Minnesota health leaders reflect on Dr. Fauci’s half-century of public service

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After more than a half-century in public service, Dr. Anthony Fauci is leaving the federal government.

Dr. Fauci’s final days will be in December, will help usher in his predecessor and says walking away will be “bittersweet.”

The nation’s top infectious disease expert has worked 54 years in public service, including 38 years as the director of the National Institute of Allergy and Infectious Diseases (NIAID) — Dr. Fauci will also be stepping down as President Joe Biden’s chief medical advisor.

During his career, he’s advised seven presidents — in 2008 President George W. Bush awarded him the Medal of Freedom for his work on HIV/AIDS.

“It’s really a remarkable career,” Dr. Gregory Poland, one of Mayo Clinic’s top infectious disease specialists, said, adding: “I find hard to believe anybody else will ever emulate [Dr. Fauci’s career].”

Dr. Poland said he’s known Dr. Fauci for several decades — knowing him well enough to call him by his first name.

“I’ve known Tony Fauci for about 30 years or so,” Dr. Poland said with a smile. Reflecting on the first time they met, he said the two of them conversed for around half-an-hour.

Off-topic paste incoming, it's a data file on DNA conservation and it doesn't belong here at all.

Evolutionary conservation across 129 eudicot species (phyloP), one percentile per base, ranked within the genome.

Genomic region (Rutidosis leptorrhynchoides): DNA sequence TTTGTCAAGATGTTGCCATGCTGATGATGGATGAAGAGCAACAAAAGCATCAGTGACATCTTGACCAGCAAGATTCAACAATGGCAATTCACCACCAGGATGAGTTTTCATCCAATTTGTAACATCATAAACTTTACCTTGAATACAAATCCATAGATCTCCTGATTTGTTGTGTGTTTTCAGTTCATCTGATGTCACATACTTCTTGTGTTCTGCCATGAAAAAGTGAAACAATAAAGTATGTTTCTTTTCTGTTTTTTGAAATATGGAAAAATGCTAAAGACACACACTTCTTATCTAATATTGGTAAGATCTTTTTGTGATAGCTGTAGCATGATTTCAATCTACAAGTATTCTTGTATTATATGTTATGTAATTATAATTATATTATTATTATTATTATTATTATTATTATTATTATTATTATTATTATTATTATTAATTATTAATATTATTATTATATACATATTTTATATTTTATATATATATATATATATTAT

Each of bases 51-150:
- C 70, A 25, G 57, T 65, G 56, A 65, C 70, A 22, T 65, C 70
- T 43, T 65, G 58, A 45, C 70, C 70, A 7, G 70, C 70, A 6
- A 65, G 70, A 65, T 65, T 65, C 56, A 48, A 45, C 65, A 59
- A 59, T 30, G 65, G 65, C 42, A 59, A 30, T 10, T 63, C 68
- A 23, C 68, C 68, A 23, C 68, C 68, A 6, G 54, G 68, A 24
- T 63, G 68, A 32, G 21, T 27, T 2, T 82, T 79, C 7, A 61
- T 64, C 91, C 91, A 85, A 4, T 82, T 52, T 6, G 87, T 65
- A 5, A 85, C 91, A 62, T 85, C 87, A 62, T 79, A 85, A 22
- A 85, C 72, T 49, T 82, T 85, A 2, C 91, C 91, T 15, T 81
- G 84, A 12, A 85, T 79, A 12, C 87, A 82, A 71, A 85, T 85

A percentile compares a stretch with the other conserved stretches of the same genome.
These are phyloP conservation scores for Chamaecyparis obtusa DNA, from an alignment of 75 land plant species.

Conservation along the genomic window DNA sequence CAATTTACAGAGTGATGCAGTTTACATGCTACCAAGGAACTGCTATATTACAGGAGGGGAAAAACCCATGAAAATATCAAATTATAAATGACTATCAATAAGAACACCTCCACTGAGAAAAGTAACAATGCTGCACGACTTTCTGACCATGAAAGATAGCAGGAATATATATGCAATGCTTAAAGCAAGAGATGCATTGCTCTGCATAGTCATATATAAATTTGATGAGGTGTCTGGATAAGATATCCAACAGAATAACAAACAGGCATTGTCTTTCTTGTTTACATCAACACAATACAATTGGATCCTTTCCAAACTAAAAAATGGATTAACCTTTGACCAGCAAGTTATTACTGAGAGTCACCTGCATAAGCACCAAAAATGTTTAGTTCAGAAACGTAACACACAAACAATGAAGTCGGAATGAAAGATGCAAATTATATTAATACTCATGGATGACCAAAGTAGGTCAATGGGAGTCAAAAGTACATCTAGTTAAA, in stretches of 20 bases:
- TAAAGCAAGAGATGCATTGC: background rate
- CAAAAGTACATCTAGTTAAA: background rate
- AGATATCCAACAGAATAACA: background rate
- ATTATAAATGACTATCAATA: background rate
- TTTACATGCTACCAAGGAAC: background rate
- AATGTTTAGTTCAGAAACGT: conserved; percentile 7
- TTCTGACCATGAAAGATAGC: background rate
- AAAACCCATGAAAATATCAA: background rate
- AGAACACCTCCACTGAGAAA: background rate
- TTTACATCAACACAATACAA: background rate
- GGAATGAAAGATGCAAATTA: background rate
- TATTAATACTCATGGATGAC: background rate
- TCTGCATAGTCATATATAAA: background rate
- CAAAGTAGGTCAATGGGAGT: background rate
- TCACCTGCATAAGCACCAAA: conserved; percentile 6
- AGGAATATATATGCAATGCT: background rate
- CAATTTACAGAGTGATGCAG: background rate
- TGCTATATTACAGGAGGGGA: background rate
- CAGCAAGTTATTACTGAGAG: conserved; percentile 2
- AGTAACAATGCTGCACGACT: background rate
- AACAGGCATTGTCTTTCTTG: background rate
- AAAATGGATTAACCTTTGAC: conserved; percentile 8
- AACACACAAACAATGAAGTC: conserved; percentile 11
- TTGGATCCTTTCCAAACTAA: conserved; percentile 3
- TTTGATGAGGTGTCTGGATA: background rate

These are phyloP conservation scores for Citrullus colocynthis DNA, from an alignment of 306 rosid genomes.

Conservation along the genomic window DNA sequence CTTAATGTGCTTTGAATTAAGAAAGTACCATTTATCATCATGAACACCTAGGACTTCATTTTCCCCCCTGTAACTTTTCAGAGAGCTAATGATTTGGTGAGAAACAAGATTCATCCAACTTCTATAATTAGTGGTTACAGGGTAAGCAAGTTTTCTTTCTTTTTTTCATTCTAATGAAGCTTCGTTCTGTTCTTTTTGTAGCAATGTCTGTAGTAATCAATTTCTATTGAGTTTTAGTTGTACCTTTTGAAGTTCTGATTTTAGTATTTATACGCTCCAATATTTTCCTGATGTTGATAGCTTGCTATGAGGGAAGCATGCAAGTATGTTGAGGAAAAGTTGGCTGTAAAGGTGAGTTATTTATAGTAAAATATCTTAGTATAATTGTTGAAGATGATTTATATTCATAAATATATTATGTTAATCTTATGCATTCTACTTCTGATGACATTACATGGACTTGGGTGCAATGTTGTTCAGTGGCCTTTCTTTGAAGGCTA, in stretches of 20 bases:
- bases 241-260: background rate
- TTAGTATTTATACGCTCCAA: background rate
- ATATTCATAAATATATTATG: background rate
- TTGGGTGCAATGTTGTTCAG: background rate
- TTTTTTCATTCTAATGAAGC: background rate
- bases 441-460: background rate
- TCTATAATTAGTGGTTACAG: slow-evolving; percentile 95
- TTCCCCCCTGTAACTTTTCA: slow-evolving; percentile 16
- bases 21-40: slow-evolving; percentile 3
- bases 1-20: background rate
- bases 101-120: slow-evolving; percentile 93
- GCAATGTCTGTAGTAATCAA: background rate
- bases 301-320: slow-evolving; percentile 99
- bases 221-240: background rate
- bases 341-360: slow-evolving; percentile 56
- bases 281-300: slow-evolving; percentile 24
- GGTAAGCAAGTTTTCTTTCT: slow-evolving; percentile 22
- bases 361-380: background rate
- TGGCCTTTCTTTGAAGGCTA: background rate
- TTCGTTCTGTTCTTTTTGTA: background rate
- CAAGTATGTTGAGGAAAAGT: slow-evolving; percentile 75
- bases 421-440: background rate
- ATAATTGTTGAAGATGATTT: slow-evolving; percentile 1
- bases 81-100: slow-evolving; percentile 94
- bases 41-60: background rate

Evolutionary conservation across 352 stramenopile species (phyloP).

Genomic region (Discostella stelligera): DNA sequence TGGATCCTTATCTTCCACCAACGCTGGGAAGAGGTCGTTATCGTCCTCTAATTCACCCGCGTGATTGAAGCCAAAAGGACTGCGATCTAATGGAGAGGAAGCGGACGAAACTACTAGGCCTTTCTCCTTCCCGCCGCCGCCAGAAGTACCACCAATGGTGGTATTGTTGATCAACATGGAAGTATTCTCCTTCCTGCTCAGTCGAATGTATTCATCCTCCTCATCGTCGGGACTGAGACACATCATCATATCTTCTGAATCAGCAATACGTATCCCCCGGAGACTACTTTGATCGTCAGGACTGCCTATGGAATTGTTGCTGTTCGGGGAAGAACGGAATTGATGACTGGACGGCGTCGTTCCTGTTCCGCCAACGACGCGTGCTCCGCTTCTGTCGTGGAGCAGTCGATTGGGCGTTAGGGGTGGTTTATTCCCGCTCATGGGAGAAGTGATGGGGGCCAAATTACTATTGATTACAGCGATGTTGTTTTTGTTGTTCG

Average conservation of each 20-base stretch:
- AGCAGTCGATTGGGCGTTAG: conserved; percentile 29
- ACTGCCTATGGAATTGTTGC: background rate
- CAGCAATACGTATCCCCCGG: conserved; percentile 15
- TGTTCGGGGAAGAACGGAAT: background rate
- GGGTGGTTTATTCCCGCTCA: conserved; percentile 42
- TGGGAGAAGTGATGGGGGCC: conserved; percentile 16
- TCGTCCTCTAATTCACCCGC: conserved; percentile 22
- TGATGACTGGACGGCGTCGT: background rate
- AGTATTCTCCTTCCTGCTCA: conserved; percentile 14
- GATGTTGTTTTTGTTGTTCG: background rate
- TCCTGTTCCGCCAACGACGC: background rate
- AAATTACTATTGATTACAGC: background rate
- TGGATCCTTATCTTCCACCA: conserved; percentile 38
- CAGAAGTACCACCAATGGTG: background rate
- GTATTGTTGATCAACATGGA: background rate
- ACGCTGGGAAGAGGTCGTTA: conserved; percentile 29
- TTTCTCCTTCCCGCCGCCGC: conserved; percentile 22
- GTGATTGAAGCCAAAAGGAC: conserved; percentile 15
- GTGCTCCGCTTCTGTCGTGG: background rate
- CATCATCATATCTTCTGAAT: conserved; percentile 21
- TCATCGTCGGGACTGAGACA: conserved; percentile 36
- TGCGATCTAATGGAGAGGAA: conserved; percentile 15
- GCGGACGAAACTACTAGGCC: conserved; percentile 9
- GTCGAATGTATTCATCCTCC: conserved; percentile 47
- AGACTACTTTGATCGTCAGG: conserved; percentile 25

“I asked him for some advice and he freely gave that advice,” Dr. Poland said of Fauci. “He says ‘hi’ to me when we’re at meetings and we talk for a while.”

Despite the 81-year-old’s decades as one of the nation’s top-doctors — guiding Americans through several serious outbreaks — it was the COVID-19 pandemic that made Dr. Fauci a household name.

“He’s provided so much of the interpretive guidance, which then led to White House policy [and] even influenced CDC policies,” Dr. Poland said of Dr. Fauci’s impact during the pandemic.

Similar in scope, commissioner of the Minnesota Department of Health Jan Malcolm became a familiar face and name in our homes.

“We looked to him both through his public communications and the conversations that we were able to have [directly] with Dr. Fauci,” Commission Malcolm said.

With such a public role, praise for these public health officials is sometimes matched with criticism. Through the throes of the pandemic, Dr. Fauci shared he and his family had received death threats.

“Seeing the just the intensity of the of the attacks on Dr. Fauci was not surprising, but it was very, very troubling [and] painful to see,” Commissioner Malcolm said.

She, and Dr. Poland, say they’ve been a target of some of that vitriol surrounding the pandemic.

“I think that is one of the very sad things about this pandemic, the degree to which it did become politicized and polarized,” Commissioner Malcolm said.

No matter, Dr. Fauci has said he plans to use his extra time mentoring and inspiring the young scientists of the world — writing he hopes to help them as they “prepare the world to face future infectious disease threats.”